By Jeanna Smialek
By Jeanna Smialek
WASHINGTON – The jobless rate dropped to a five-year low of 7 percent in November as American employers added more workers than forecast, showing further progress in the labor market that will provide a spark for the world’s largest economy.
The 203,000 increase in payrolls followed a revised 200,000 advance in October, the strongest back-to-back gain since February-March, Labor Department figures showed Friday in Washington. The median forecast of 89 economists surveyed by Bloomberg called for a 185,000 advance.
The pickup in employment, combined with faster wage gains and more hours, provides American workers with the means to spend and signals companies are confident that demand will improve. The dollar rallied on bets that the figures may prompt Federal Reserve policy makers to advance their timetable for a tapering of the bond purchases aimed at boosting growth.
“The labor market is healing,” said Richard Moody, chief economist at Regions Financial Corp. in Birmingham, Ala., who projected a 201,000 gain in payrolls. “We have seen pretty consistent job growth, and we do expect to see it over 200,000 on a monthly average basis next year. We expect the overall rate of growth to pick up.”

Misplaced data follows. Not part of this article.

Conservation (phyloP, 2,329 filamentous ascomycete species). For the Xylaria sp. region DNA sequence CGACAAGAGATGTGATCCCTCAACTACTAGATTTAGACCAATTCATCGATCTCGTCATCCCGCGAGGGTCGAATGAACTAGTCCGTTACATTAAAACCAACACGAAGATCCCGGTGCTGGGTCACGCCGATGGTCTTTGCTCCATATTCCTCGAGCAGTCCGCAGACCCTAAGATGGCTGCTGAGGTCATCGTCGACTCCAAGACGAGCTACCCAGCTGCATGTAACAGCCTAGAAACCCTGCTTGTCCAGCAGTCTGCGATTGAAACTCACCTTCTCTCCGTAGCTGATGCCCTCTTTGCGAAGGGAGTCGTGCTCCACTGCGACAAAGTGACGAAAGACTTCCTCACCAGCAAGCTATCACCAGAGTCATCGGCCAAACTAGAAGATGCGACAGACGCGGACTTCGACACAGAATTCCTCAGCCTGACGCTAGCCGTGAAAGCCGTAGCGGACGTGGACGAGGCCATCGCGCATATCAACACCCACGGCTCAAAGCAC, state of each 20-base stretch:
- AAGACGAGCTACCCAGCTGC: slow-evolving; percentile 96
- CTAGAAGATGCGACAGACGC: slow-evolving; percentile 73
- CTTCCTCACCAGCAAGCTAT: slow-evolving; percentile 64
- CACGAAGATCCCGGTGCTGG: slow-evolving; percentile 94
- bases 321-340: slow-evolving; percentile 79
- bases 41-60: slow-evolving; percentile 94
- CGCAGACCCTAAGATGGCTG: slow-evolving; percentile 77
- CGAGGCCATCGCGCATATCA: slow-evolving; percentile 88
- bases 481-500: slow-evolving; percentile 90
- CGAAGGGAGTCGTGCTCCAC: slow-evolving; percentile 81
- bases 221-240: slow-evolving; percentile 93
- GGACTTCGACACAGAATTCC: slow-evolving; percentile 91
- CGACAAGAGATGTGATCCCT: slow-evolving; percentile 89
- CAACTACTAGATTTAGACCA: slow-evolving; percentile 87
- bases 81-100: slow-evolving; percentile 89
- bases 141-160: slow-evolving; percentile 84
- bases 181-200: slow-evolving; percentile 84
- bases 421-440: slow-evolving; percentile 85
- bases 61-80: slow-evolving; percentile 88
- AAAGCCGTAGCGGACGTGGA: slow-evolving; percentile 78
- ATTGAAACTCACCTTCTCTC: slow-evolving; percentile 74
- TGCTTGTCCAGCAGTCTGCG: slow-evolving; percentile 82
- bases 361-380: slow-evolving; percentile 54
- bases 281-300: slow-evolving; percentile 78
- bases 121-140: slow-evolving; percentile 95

The gain in employment was the biggest in three months. Estimates in the Bloomberg survey for payrolls ranged from increases of 115,000 to 230,000. Revisions to prior reports added a total of 8,000 jobs to overall payrolls reports in the previous two months.
The Standard & Poor’s 500 Index jumped 0.9 percent to 1,801.29 at 9:35 a.m. in New York. The dollar rose the most in two weeks against the yen, climbing to 102.74 yen from 101.79 late yesterday. Benchmark 10-year yields increased as much as six basis points, or 0.06 percentage point, to 2.93 percent before trading little changed at 2.87 percent
Factories in the U.S. took on the most workers since March 2012, employment in construction accelerated and payrolls in transportation and warehousing picked up, today’s figures showed.
The unemployment rate, derived from a separate Labor Department survey of households rather than employers, was forecast to fall to 7.2 percent. In October, joblessness rose for the first time in five months, reflecting workers furloughed during a federal government shutdown that lasted half the month.
Among those finding work was Edward Jamgotchian, 50, a father of two who lives in Walnut Creek, Calif. Last holiday season, he lost his job as an information security manager at Pensco Trust Company in San Francisco, where he had worked for eight years.
“I felt that initially, the job market was very tight based on the number of positions that were available, but towards the middle of the year I sensed that things were getting moving and more positions were being posted,” he said.